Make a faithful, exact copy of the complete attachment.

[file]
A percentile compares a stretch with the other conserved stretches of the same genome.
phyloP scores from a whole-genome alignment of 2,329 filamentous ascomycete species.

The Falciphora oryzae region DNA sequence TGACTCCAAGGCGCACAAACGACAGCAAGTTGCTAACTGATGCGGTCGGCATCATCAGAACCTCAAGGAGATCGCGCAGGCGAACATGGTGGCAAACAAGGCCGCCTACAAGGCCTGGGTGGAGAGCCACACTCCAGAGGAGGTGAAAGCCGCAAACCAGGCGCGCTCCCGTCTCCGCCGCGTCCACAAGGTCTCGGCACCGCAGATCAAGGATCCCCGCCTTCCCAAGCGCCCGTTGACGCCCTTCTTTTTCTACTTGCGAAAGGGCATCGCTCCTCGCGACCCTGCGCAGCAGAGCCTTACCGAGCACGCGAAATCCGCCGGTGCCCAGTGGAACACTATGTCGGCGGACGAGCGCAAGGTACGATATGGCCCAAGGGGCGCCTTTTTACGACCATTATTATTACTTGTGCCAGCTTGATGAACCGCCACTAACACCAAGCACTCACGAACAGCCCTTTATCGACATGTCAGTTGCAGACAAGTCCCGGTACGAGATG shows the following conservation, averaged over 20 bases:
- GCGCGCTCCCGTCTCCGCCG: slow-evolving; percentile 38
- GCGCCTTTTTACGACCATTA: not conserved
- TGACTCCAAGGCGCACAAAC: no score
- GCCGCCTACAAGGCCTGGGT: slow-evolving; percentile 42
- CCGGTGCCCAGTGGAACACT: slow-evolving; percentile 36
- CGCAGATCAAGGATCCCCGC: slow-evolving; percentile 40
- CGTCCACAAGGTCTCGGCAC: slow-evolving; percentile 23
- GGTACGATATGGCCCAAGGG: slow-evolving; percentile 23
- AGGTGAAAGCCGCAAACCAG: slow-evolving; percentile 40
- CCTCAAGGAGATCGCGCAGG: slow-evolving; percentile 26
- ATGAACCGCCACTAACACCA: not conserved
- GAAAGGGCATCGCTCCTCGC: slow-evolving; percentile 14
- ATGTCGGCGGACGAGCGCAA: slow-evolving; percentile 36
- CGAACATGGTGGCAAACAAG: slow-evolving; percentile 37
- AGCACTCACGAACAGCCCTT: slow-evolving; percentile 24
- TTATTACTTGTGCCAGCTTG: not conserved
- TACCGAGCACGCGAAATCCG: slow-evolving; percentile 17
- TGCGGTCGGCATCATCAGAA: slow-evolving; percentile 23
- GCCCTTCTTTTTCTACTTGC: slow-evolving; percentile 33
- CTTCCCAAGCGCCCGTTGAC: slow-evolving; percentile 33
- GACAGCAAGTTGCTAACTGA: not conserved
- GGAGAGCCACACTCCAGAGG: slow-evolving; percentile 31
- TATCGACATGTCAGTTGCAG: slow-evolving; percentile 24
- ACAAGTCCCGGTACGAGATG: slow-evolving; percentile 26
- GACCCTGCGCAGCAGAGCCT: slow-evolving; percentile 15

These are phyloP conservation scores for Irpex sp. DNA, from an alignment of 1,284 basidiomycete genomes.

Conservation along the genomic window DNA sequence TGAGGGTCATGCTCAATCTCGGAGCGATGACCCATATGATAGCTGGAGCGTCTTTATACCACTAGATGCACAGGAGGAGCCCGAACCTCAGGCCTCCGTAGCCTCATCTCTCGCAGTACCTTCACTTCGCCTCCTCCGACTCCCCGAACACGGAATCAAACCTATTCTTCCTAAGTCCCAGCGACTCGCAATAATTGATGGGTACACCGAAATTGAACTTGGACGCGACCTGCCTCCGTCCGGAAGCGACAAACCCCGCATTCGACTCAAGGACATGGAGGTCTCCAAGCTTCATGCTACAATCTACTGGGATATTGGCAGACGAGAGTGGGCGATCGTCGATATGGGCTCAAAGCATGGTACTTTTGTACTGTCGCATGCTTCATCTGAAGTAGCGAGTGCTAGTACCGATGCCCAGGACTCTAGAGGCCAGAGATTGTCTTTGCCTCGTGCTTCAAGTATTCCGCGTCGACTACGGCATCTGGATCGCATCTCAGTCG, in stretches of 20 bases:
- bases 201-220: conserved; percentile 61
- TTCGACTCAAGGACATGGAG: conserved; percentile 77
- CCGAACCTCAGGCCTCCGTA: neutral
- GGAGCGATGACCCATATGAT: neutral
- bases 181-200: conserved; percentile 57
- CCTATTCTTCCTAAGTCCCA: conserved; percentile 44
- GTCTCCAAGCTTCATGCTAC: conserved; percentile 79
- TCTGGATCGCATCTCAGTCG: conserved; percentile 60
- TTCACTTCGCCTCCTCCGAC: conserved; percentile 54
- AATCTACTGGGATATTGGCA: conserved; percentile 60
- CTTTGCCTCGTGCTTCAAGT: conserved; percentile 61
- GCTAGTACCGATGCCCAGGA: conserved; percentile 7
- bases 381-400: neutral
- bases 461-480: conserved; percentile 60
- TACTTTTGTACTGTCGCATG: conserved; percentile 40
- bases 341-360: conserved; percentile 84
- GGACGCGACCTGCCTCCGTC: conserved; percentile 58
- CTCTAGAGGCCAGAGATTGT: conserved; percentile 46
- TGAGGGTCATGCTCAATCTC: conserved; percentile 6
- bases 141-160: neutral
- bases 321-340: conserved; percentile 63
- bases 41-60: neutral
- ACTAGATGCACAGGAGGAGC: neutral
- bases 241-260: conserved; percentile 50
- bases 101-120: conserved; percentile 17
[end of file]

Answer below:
A percentile compares a stretch with the other conserved stretches of the same genome.
phyloP scores from a whole-genome alignment of 2,329 filamentous ascomycete species.

The Falciphora oryzae region DNA sequence TGACTCCAAGGCGCACAAACGACAGCAAGTTGCTAACTGATGCGGTCGGCATCATCAGAACCTCAAGGAGATCGCGCAGGCGAACATGGTGGCAAACAAGGCCGCCTACAAGGCCTGGGTGGAGAGCCACACTCCAGAGGAGGTGAAAGCCGCAAACCAGGCGCGCTCCCGTCTCCGCCGCGTCCACAAGGTCTCGGCACCGCAGATCAAGGATCCCCGCCTTCCCAAGCGCCCGTTGACGCCCTTCTTTTTCTACTTGCGAAAGGGCATCGCTCCTCGCGACCCTGCGCAGCAGAGCCTTACCGAGCACGCGAAATCCGCCGGTGCCCAGTGGAACACTATGTCGGCGGACGAGCGCAAGGTACGATATGGCCCAAGGGGCGCCTTTTTACGACCATTATTATTACTTGTGCCAGCTTGATGAACCGCCACTAACACCAAGCACTCACGAACAGCCCTTTATCGACATGTCAGTTGCAGACAAGTCCCGGTACGAGATG shows the following conservation, averaged over 20 bases:
- GCGCGCTCCCGTCTCCGCCG: slow-evolving; percentile 38
- GCGCCTTTTTACGACCATTA: not conserved
- TGACTCCAAGGCGCACAAAC: no score
- GCCGCCTACAAGGCCTGGGT: slow-evolving; percentile 42
- CCGGTGCCCAGTGGAACACT: slow-evolving; percentile 36
- CGCAGATCAAGGATCCCCGC: slow-evolving; percentile 40
- CGTCCACAAGGTCTCGGCAC: slow-evolving; percentile 23
- GGTACGATATGGCCCAAGGG: slow-evolving; percentile 23
- AGGTGAAAGCCGCAAACCAG: slow-evolving; percentile 40
- CCTCAAGGAGATCGCGCAGG: slow-evolving; percentile 26
- ATGAACCGCCACTAACACCA: not conserved
- GAAAGGGCATCGCTCCTCGC: slow-evolving; percentile 14
- ATGTCGGCGGACGAGCGCAA: slow-evolving; percentile 36
- CGAACATGGTGGCAAACAAG: slow-evolving; percentile 37
- AGCACTCACGAACAGCCCTT: slow-evolving; percentile 24
- TTATTACTTGTGCCAGCTTG: not conserved
- TACCGAGCACGCGAAATCCG: slow-evolving; percentile 17
- TGCGGTCGGCATCATCAGAA: slow-evolving; percentile 23
- GCCCTTCTTTTTCTACTTGC: slow-evolving; percentile 33
- CTTCCCAAGCGCCCGTTGAC: slow-evolving; percentile 33
- GACAGCAAGTTGCTAACTGA: not conserved
- GGAGAGCCACACTCCAGAGG: slow-evolving; percentile 31
- TATCGACATGTCAGTTGCAG: slow-evolving; percentile 24
- ACAAGTCCCGGTACGAGATG: slow-evolving; percentile 26
- GACCCTGCGCAGCAGAGCCT: slow-evolving; percentile 15

These are phyloP conservation scores for Irpex sp. DNA, from an alignment of 1,284 basidiomycete genomes.

Conservation along the genomic window DNA sequence TGAGGGTCATGCTCAATCTCGGAGCGATGACCCATATGATAGCTGGAGCGTCTTTATACCACTAGATGCACAGGAGGAGCCCGAACCTCAGGCCTCCGTAGCCTCATCTCTCGCAGTACCTTCACTTCGCCTCCTCCGACTCCCCGAACACGGAATCAAACCTATTCTTCCTAAGTCCCAGCGACTCGCAATAATTGATGGGTACACCGAAATTGAACTTGGACGCGACCTGCCTCCGTCCGGAAGCGACAAACCCCGCATTCGACTCAAGGACATGGAGGTCTCCAAGCTTCATGCTACAATCTACTGGGATATTGGCAGACGAGAGTGGGCGATCGTCGATATGGGCTCAAAGCATGGTACTTTTGTACTGTCGCATGCTTCATCTGAAGTAGCGAGTGCTAGTACCGATGCCCAGGACTCTAGAGGCCAGAGATTGTCTTTGCCTCGTGCTTCAAGTATTCCGCGTCGACTACGGCATCTGGATCGCATCTCAGTCG, in stretches of 20 bases:
- bases 201-220: conserved; percentile 61
- TTCGACTCAAGGACATGGAG: conserved; percentile 77
- CCGAACCTCAGGCCTCCGTA: neutral
- GGAGCGATGACCCATATGAT: neutral
- bases 181-200: conserved; percentile 57
- CCTATTCTTCCTAAGTCCCA: conserved; percentile 44
- GTCTCCAAGCTTCATGCTAC: conserved; percentile 79
- TCTGGATCGCATCTCAGTCG: conserved; percentile 60
- TTCACTTCGCCTCCTCCGAC: conserved; percentile 54
- AATCTACTGGGATATTGGCA: conserved; percentile 60
- CTTTGCCTCGTGCTTCAAGT: conserved; percentile 61
- GCTAGTACCGATGCCCAGGA: conserved; percentile 7
- bases 381-400: neutral
- bases 461-480: conserved; percentile 60
- TACTTTTGTACTGTCGCATG: conserved; percentile 40
- bases 341-360: conserved; percentile 84
- GGACGCGACCTGCCTCCGTC: conserved; percentile 58
- CTCTAGAGGCCAGAGATTGT: conserved; percentile 46
- TGAGGGTCATGCTCAATCTC: conserved; percentile 6
- bases 141-160: neutral
- bases 321-340: conserved; percentile 63
- bases 41-60: neutral
- ACTAGATGCACAGGAGGAGC: neutral
- bases 241-260: conserved; percentile 50
- bases 101-120: conserved; percentile 17